Future scenarios for self-driving vehicles in Sweden

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Anna Pernestål Brenden
Lars-Göran Mattsson

The question is not if, but rather when SDVs will be common on our streets and roads, and if they will change our way of living, and if so, how? As we are in a potential mobility shift, and decisions made today will affect the future development, understanding possibilities and challenges for the future is important for many stakeholders. To this end a scenario-based future study was performed to derive a common platform for initiation of future research and innovation projects concerning SDVs in Sweden.

A motivation for the study is to shed light on how demography, geography and political landscape can affect the development of new mobility services. Since there are many different forces that drive the development, often uncertain and sometimes in conflict with each other, a scenario planning approach was chosen. The work has been performed by an expert group and a smaller analysis team.

The expert group has involved nearly 40 persons from 20 transport organizations, including public authorities, lawyers, city planners, researchers, transport service suppliers, and vehicle manufacturers. The expert group met three times, each time focusing on a specific theme:

  1. trend analysis,
  2. defining scenario axes of uncertainty, and
  3. consequence analysis.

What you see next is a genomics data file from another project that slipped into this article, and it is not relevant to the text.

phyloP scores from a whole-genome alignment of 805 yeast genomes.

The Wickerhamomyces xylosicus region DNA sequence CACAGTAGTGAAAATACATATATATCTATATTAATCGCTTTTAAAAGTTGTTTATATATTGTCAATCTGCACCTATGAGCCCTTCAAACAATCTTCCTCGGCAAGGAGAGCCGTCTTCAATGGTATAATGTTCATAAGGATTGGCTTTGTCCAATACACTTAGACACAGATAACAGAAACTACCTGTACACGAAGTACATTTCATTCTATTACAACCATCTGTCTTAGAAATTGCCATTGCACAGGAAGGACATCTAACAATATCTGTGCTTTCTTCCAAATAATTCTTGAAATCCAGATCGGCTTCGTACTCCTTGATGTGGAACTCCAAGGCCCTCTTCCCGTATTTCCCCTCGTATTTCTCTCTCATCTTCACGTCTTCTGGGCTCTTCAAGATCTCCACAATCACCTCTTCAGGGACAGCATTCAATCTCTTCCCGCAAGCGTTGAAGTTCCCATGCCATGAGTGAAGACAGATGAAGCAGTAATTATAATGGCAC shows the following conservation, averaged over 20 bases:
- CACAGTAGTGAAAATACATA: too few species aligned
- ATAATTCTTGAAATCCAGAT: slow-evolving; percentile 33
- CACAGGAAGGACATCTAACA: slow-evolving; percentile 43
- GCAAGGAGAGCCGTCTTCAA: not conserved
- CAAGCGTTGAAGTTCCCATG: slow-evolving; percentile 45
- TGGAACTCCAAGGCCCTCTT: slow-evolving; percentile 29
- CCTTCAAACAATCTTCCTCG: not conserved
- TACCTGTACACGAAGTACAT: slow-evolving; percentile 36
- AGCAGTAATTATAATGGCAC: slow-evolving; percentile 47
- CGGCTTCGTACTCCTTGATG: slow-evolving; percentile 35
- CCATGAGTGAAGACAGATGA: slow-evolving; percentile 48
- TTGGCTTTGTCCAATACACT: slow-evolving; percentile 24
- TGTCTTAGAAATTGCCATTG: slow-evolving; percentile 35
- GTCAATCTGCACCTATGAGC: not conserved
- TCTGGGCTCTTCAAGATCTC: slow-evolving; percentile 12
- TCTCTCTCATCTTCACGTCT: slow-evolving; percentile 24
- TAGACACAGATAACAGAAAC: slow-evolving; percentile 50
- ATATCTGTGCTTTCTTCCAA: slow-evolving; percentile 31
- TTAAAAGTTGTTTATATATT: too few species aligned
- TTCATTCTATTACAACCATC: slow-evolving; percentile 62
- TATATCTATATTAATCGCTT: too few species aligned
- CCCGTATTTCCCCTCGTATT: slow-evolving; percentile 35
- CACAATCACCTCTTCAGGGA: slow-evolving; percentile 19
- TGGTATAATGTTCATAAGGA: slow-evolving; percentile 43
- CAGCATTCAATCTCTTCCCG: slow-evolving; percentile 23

The uncertainties that were identified as most important for the development of SDVs in Sweden are:

  1. whether the sharing economy becomes a new norm or not, and
  2. whether city planners, authorities and politicians will be proactive in the development of cities and societies or not, especially regarding the transportation system.

This led to four scenarios:

  1. “Same, same but all the difference” – a green, individualistic society,
  2. “Sharing is the new black” – a governmentally driven innovation society based on sharing,
  3. “Follow the path” – an individualistic society based on development in the same direction as today, and
  4. “What you need is what you get” – a commercially driven innovation society where sharing is a key.

In the paper, we describe the scenarios and the process to derive them in more detail. We also present an analysis of the consequences for the development of SDVs in the four scenarios, including predictions concerning pace of development, level of self-driving, fleet size, travel demand and vehicle kilometers travelled. The paper also includes a discussion and comparison with other studies on the development of SDVs in the US, Europe and Asia.

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